How Strategic Capital Infusion Can Benefit Companies
Strategic capital infusion brings in strategic investors who provide the much-needed resources and share their vast experience
In a competitive global scenario where numerous businesses are set up and wound up almost every other day, resources play an important role to set one entity apart from another.
More often than not, remaining open for business and shutting shop depend on one particular factor -- availability of resources for an enterprise to meet its goals, both commercial and in terms of nurturing the requisite human resources that would propel it further.
Using creative liberty, adage "a stitch in time (saves nine)" may be modified, in this instance, to bring strategic capital infusion within its ambit.
Two Ways of Capital Infusion
There are two ways by which strategic capital infusion may take place in a company -- the equity route or the debt route.
Under the equity route, the investor is given a percentage of shares in lieu of capital investment through the issue of fresh shares. The class of shares that are issued to an investor may either be (i) equity shares with voting rights or differential rights to dividend or voting; or (ii) preference shares, which carry a preferential right with respect to the payment of dividend and repayment, in case of winding up.
Often, investors purchase shares from existing shareholders as well. Under the debt route, a company may issue debentures and may also choose to provide security, by encumbering its immoveable and moveable property.
Of the numerous reasons why strategic capital infusion is often the game-changer, following are three key points from an equity route perspective, briefly setting out the need and justification for such infusion in companies.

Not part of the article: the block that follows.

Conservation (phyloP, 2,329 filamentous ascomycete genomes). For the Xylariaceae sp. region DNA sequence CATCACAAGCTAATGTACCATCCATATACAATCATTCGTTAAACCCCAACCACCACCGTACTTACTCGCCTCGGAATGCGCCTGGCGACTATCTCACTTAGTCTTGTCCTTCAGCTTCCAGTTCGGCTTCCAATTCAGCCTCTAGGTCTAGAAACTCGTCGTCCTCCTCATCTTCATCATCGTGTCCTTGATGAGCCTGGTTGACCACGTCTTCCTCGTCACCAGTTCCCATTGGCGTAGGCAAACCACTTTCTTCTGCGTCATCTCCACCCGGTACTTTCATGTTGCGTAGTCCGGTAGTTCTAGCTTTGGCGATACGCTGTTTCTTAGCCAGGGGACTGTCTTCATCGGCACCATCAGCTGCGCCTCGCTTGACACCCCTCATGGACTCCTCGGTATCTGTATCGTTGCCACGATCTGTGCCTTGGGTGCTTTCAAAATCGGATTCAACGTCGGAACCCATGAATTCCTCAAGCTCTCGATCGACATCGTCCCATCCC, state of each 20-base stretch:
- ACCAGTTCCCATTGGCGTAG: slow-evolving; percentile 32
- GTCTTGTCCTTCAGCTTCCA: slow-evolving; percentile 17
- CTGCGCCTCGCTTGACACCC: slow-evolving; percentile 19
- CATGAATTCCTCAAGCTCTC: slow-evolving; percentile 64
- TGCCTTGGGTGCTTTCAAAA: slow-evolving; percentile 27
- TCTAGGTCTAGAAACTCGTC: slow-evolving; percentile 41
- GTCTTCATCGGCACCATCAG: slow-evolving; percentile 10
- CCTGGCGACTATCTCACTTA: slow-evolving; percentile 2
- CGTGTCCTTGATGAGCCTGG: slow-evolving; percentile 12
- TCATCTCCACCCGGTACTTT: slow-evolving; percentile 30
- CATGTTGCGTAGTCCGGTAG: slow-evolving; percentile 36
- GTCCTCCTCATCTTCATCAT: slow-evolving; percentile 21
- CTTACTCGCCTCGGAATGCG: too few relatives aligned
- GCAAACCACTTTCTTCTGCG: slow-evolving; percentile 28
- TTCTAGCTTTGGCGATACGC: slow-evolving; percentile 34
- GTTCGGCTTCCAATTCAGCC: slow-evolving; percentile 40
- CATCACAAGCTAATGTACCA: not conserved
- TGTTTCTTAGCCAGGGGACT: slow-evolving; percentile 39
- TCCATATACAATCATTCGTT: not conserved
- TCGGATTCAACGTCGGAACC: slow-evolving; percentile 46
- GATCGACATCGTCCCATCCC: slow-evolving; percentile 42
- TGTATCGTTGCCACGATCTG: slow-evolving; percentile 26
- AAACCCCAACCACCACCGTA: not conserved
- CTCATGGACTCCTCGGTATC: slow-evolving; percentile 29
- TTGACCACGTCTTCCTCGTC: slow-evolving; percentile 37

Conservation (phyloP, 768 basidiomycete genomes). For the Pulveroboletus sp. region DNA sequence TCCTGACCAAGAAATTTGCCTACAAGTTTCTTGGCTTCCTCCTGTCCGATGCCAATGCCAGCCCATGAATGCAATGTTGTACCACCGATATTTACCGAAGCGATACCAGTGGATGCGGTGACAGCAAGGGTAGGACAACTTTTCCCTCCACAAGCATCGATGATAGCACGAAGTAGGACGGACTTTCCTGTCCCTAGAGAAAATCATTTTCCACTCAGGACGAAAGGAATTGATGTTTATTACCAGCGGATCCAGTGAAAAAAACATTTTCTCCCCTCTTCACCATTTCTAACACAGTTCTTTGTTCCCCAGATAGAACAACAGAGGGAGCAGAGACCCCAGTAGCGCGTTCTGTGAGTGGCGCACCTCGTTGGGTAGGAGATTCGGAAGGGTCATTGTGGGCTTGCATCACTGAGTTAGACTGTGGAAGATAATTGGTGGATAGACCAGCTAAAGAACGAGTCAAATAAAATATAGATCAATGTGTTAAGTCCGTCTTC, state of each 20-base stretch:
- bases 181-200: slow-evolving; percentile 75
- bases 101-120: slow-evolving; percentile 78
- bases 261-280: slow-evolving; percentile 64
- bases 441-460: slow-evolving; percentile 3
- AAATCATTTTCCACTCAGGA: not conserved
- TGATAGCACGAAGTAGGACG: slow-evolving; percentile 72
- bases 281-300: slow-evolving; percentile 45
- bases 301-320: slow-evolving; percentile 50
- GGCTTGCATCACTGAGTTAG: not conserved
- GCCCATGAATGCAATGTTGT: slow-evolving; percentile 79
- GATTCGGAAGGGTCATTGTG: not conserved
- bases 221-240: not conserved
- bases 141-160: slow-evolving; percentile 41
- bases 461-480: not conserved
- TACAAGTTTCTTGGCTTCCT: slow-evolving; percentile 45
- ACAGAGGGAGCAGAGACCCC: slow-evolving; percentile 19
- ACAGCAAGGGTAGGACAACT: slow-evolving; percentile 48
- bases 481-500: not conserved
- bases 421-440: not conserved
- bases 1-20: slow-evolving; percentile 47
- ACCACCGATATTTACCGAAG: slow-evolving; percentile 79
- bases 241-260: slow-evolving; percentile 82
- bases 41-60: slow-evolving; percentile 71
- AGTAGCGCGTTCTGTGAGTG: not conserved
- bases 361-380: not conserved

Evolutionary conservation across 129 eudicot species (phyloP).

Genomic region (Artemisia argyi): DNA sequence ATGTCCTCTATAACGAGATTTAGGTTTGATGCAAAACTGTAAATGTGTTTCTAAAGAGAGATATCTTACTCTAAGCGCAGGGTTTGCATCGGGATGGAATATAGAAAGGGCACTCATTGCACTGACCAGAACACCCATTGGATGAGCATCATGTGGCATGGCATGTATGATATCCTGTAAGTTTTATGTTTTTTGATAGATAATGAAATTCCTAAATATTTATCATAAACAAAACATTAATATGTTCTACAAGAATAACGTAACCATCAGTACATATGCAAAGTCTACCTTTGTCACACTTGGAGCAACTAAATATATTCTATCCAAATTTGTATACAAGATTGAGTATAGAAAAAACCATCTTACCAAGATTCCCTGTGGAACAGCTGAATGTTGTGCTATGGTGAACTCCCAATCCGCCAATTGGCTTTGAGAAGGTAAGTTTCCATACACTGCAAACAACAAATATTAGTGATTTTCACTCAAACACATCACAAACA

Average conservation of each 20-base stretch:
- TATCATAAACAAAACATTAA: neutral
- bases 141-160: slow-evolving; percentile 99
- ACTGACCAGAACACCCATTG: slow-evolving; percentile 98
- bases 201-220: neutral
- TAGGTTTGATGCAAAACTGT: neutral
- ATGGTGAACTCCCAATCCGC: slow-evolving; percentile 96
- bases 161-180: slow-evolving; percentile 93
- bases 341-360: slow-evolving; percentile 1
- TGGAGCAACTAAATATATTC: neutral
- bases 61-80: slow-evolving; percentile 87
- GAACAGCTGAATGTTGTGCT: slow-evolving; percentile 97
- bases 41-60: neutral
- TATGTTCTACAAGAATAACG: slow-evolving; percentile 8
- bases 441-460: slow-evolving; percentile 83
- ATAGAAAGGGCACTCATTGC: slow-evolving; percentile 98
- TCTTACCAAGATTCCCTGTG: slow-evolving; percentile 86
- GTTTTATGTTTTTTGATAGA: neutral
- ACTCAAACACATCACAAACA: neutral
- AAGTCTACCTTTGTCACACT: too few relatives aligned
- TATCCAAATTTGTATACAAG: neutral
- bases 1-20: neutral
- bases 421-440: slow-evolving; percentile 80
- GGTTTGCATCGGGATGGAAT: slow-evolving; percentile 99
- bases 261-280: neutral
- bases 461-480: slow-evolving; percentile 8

Let's Talk Capital
It is no secret that companies require capital. Capital is required for day-to-day activities, for some organizations in order to even build an inventory. Not every company, in its infancy stage, meets its capital requirements on the basis of its revenue generated. There are instances when external capital is required for internal targets to be met. We have seen instances when proprietors of infant enterprises have brought in strategic or financial investors at an early stage, selling to them a part of their shareholding so that the company remains afloat, and stays on-course to meet its targets in the long run.
It is needless to say that the influx of investors also brings with it the influx of investment -- the much-needed resources for an organization. The capital may then be put to work, thereby ensuring that each rupee invested into the company yields the desired result.
Nothing Beats Experience
The thing about strategic capital infusion, by way of bringing in strategic investors, is that with such investors come vast experience. More often than not, investors in new enterprises are either retired entrepreneurs or professionals who have themselves been in the trenches of corporate resurrections for companies or as market trends reveal, are investors who invest in new enterprises based on their valuation of the business model.
Additionally, the return on the investment made by the investor is now directly co-related with the fate of the investee company. This also ensures that the investor will share the investors' depth of experience to help the company meet its targets, while at the same time, also ensuring that the investor gets more than the initial investment.
In the business world, people talk, and reputations precede an individual. Getting the right strategic investment, more so by bringing aboard investors, also brings in the much-needed market synergy for an enterprise. The fact that a company is able to bring in investors speaks volumes about its potential.
In turn, such publicity results in more open doors for an enterprise to further its business activities and get more investment.
While naysayers may choose to dwell on the fact that strategic capital infusion via the equity route will dilute the shareholding of promoters and/ or current shareholders, there is no doubt that such investments will benefit the company in the longer run.
Enterprises thrive better when there exists a stream of resources coming in and promoters would do well to see the benefits of such investments in the long run.